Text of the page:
The map-making app should handle this for the map-maker.  I.E. the user defines an area as "grass1", and the app, fills it with a random arraignment of the 3 grass variants tiles.  If the user wants to do something special, he can place a detail tile by hand, which in this case might be something like a patch of flowers, etc.

Ideally the map-format wouldn't even know or care how many variants there were of a tile.  To the map, the whole area (with the exception of Detail tiles) is just "grass1".  That way maps can age well.  In other words.  A map created when there were no variants for grass, would display however many variants existed at the time the map is opened.  Thus as new variants are created, the unchanged map files start looking better and better in the actual game.


* grass.jpg (72.75 KB, 256x192 - viewed 521 times.)
* grass-tiles.zip (23.57 KB - downloaded 243 times.)
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tie
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« Reply #8 on: April 03, 2009, 08:21:58 AM »

As eleazzaar, I'm kinda confused about the terrain transition rules. Why would we limit the number of possible transitions? The idea of the outlined article is to be able to have any kind of transition without too much extra work.

We basically need about 30 transition images for each terrain type (check figure 3 and 4 at http://www.gamedev.net/reference/articles/article934.asp). The larger part of the transition images would be transparent, so it should't be too hard to generate them.

Once we have these images for the different terrain types, we can generate any transition, and we no longer need predefined terrain relations.
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Lamoot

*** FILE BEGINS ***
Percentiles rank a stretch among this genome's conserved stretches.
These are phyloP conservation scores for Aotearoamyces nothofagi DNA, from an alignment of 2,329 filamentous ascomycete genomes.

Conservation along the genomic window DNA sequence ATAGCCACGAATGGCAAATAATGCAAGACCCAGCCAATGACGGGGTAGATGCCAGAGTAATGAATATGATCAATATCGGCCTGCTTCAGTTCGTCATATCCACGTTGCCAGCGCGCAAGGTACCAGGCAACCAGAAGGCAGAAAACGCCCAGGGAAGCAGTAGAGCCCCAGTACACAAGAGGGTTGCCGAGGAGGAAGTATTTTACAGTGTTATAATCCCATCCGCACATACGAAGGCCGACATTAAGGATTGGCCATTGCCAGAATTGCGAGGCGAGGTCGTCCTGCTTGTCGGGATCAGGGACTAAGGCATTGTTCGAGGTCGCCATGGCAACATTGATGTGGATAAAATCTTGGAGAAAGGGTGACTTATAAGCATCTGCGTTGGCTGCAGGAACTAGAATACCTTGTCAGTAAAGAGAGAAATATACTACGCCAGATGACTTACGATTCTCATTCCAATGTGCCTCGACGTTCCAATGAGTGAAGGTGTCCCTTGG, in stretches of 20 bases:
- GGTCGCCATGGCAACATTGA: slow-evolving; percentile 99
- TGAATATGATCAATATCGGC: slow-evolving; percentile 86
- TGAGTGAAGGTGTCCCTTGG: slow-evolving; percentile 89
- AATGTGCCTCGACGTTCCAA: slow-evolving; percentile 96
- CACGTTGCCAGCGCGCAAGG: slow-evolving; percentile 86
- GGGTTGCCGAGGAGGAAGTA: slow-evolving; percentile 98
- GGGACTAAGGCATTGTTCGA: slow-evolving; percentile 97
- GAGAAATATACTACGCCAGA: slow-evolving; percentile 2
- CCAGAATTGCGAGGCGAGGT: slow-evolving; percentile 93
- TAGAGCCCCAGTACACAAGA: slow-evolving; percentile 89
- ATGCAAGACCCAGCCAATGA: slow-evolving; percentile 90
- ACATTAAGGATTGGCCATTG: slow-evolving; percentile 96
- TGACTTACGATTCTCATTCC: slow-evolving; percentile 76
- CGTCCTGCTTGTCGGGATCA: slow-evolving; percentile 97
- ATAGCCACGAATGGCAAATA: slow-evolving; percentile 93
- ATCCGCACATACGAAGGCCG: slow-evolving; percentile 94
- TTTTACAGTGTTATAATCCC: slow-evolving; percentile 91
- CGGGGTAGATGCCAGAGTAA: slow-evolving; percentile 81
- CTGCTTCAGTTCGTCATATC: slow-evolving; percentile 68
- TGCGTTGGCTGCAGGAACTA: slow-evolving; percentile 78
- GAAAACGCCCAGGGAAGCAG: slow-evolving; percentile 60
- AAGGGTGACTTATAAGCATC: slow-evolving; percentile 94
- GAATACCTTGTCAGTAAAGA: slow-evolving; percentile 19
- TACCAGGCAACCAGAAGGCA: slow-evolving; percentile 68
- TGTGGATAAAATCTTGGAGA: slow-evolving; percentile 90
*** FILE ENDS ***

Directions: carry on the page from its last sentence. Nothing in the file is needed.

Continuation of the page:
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« Reply #9 on: April 03, 2009, 10:41:06 AM »

The reason is in my misunderstanding of the article and picking the simplest method where all tiles are on the same layer and there are no tiles being drawn on top of other tiles. Using this method there can only be 2 transitions between 2 ground types and still retain sanity. Here a transitional tile sprite is not ground type + transparency, but ground type + ground type.

However the real method described in the article is indeed much more powerful and flexible. The terrain tiles are then each on its own layer and we simply define the order of these layers. I wonder how does then elevation fit into all of this, ramps, real cliffs and such (see other threads for zenbitz's plans to have real height, not just faked one). Also how heavy are the layers,  can FIFE handle so many them (n amount of ground types)?

I don't understand how did the diagram make sense to anyone then. Wouldn't all of the ground types then be ordered linearly and we wouldn't have the need for crazy structures?

Quote
You really think that is the simplest way? Wink  Maybe that's the method that would work best for you, but even if i was a 3D artist, i think i would mostly use 2D tools for most of these. I daresay i can paint grass just as fast as you can rig a particle system.

To each his own. Grass perhaps, how about 31x10 frames of animated water Smiley

I'm definitely more in favour of the more flexible method, will save many a headache.
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maximinus
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« Reply #10 on: April 03, 2009, 10:45:23 AM »

One thing that may be *very* useful to know in this debate is that you can use a rendered background image as the base layer (and just stick objects on top of it). This is a lot faster than fife having to blit all the different tiles every frame.

At the moment I'm thinking about having a layer layout like this, (each layer gets drawn OVER the one below):